National News

School board member is 'dumbfounded' by Times report on Hillsborough substitute teachers

Posted January 17, 2018 1:06 p.m. EST

TAMPA -- The Hillsborough County School District should reconsider how it hires substitute teachers, and that conversation should happen publicly, School Board member Lynn Gray said Tuesday.

Responding to a Tampa Bay Times article published Sunday, Gray said she was troubled by reports of substitutes mistreating children and sometimes sleeping through class.

The report also detailed cases of teachers who were fired, or resigned while under investigation for misconduct, who found their way back into the classroom for months and even years at a time through the substitute pool.

"First off, as a parent and grandparent my concern is who is in front of my child," Gray said.

"And as a teacher, my concern would be what is being transferred academically, and what is being transferred as classroom management?"

The district has contracted all substitute hiring since 2014 through Kelly Educational Staffing, a division of the temporary labor company headquartered in Michigan. Officials say the advantage in using Kelly is that its fill rates are higher.

"This is how I feel about any outsourcing," Gray said. "We lose, let's just say, the pulse of the school, we lose putting children first. I feel we are creating opportunities for mishandling, misrepresenting, having people in front of our kids that are not astute or not loyal. There are things that money can't buy and I just want the best in front of our kids."

Gray continued: "It's huge. We're opening ourselves to liability, poor perception of trust. I can't be asking for a referendum (to raise taxes for the schools) after something like this. I'm dumbfounded. It only takes one bad incident for a child to be really frightened."

Reached later Tuesday, another board member, Melissa Snively, said she was confident that Kelly stops using the subs if they act inappropriately. However, she was troubled by reports of fired district teachers returning as subs.

"I would like to talk to the superintendent about that," she said.

When interviewed in December, superintendent Jeff Eakins referred to many of the problems uncovered by the as being in the past.

He based that assessment on the fact that the relied largely on incident reports covering a two-year period that Kelly stored in Michigan. The Times had to hire a lawyer to access the reports.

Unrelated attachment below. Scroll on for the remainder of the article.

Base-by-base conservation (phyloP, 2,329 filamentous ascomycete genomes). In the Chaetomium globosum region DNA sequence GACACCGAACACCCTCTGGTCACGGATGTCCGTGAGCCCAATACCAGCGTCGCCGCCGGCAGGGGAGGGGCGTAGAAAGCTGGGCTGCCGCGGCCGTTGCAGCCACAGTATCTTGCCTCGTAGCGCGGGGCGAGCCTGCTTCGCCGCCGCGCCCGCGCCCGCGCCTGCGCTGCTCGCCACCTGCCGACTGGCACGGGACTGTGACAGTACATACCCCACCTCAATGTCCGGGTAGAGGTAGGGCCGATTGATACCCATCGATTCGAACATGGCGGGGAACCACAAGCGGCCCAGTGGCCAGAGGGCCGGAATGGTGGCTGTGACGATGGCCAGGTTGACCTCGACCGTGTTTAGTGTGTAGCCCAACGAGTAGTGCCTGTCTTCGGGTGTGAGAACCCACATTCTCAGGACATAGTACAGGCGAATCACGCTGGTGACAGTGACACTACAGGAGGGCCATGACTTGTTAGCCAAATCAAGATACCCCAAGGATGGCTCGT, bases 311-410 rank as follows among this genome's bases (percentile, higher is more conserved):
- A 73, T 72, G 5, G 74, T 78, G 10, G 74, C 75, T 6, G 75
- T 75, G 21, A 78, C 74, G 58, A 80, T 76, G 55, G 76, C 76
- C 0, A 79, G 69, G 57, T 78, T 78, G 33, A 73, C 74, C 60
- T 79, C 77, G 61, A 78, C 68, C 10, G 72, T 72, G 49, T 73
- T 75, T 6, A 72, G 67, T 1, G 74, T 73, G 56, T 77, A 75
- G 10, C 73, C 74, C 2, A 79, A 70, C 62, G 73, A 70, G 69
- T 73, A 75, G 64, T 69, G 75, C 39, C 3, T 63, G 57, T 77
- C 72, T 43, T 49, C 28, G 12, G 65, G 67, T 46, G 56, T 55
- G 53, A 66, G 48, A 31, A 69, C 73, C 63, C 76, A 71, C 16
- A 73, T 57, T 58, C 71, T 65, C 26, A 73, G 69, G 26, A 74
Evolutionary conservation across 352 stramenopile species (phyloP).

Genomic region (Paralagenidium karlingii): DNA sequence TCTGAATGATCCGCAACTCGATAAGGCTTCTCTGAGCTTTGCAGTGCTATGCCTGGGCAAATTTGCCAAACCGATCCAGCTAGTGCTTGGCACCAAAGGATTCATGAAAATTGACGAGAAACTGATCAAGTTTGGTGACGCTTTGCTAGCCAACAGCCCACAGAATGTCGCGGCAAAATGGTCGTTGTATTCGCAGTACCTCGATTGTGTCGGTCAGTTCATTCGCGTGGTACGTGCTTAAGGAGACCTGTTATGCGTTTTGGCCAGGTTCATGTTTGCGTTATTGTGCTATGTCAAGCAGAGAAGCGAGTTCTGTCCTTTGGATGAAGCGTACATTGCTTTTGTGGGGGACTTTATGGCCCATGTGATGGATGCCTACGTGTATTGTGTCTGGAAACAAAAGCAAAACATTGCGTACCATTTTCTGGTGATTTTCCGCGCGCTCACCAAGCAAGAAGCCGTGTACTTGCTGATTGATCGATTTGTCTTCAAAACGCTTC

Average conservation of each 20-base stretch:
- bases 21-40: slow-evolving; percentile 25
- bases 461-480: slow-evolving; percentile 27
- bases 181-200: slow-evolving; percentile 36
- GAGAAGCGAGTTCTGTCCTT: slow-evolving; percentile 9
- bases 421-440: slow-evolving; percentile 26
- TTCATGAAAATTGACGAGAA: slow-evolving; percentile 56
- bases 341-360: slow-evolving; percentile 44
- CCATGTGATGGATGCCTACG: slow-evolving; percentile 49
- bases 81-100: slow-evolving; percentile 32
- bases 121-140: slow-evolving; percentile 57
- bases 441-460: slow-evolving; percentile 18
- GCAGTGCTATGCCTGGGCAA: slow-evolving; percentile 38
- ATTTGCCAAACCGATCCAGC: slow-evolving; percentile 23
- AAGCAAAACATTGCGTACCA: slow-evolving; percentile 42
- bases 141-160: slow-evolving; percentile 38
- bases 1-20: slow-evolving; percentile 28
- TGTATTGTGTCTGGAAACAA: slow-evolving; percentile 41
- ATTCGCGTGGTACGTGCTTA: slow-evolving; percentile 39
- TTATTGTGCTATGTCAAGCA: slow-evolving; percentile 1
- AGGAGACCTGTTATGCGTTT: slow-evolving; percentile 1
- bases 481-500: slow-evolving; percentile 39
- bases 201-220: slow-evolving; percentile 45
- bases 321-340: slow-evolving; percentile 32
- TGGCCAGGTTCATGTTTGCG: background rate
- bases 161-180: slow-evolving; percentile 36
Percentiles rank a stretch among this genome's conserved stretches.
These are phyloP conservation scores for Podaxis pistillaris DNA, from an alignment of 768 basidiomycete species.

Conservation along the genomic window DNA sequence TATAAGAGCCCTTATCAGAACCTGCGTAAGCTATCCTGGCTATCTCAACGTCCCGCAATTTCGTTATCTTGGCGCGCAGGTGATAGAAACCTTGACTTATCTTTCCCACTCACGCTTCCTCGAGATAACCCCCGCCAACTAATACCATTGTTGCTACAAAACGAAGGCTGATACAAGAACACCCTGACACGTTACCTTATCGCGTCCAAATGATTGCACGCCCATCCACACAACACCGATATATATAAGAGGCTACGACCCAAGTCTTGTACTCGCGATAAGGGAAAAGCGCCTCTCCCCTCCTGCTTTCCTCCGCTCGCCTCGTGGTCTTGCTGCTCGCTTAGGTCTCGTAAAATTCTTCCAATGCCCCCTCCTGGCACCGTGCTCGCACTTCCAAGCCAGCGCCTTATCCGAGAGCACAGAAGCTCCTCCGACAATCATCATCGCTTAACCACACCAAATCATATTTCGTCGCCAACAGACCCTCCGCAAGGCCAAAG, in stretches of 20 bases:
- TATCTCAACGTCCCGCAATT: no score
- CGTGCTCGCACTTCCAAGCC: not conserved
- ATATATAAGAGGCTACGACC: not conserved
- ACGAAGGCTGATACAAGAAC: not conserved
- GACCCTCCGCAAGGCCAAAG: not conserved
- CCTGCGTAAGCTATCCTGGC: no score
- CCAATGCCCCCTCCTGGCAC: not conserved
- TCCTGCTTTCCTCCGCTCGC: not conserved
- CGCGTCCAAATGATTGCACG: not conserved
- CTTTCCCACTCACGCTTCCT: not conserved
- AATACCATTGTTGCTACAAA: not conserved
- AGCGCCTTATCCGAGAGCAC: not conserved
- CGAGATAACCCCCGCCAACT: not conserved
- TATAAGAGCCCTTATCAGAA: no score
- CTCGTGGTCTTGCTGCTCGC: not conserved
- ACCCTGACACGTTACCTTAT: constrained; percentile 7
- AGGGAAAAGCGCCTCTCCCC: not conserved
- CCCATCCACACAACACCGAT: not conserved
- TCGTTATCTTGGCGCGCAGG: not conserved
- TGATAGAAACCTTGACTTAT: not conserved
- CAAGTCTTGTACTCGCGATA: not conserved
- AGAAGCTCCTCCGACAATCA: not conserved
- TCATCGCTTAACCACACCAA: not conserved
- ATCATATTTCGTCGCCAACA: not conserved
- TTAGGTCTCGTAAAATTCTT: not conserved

Since August, the district has required principals to copy the human resources office on the reports so district leaders can act on problems more quickly.

Board chairwoman Sally Harris said that step made her confident in the substitute teaching system.

"I feel like with Kelly, each time there is a kink in the system, we negotiate and we work it out."

Asked how she felt about teachers who are fired and return as subs, Harris said that's an issue for the district to explore. "That's certainly a kink that wouldn't be good," she said.

Eakins sent Kelly a strongly worded letter in which the district demanded detailed information about Kelly's employee discipline process.

"Although there are numerous variables to consider when operating one of the largest school districts in the country, student growth and safety always has been, and always will be, the primary concern of the HCSD," the letter said. "Consequently, any actions or relationships that are viewed to endanger or inhibit student growth will be immediately terminated."

The letter was signed by the district's attorney, Jeff Gibson. It also asked for detailed information about 38 substitute teachers who were described in the reports.

These include one who was accused of inappropriately touching himself in class, one who was accused in two schools of imposing his religious views on the students, and one who, at various locations, dripped blood from an injured foot over the floor.

The Times has requested a copy of Kelly's response when it arrives.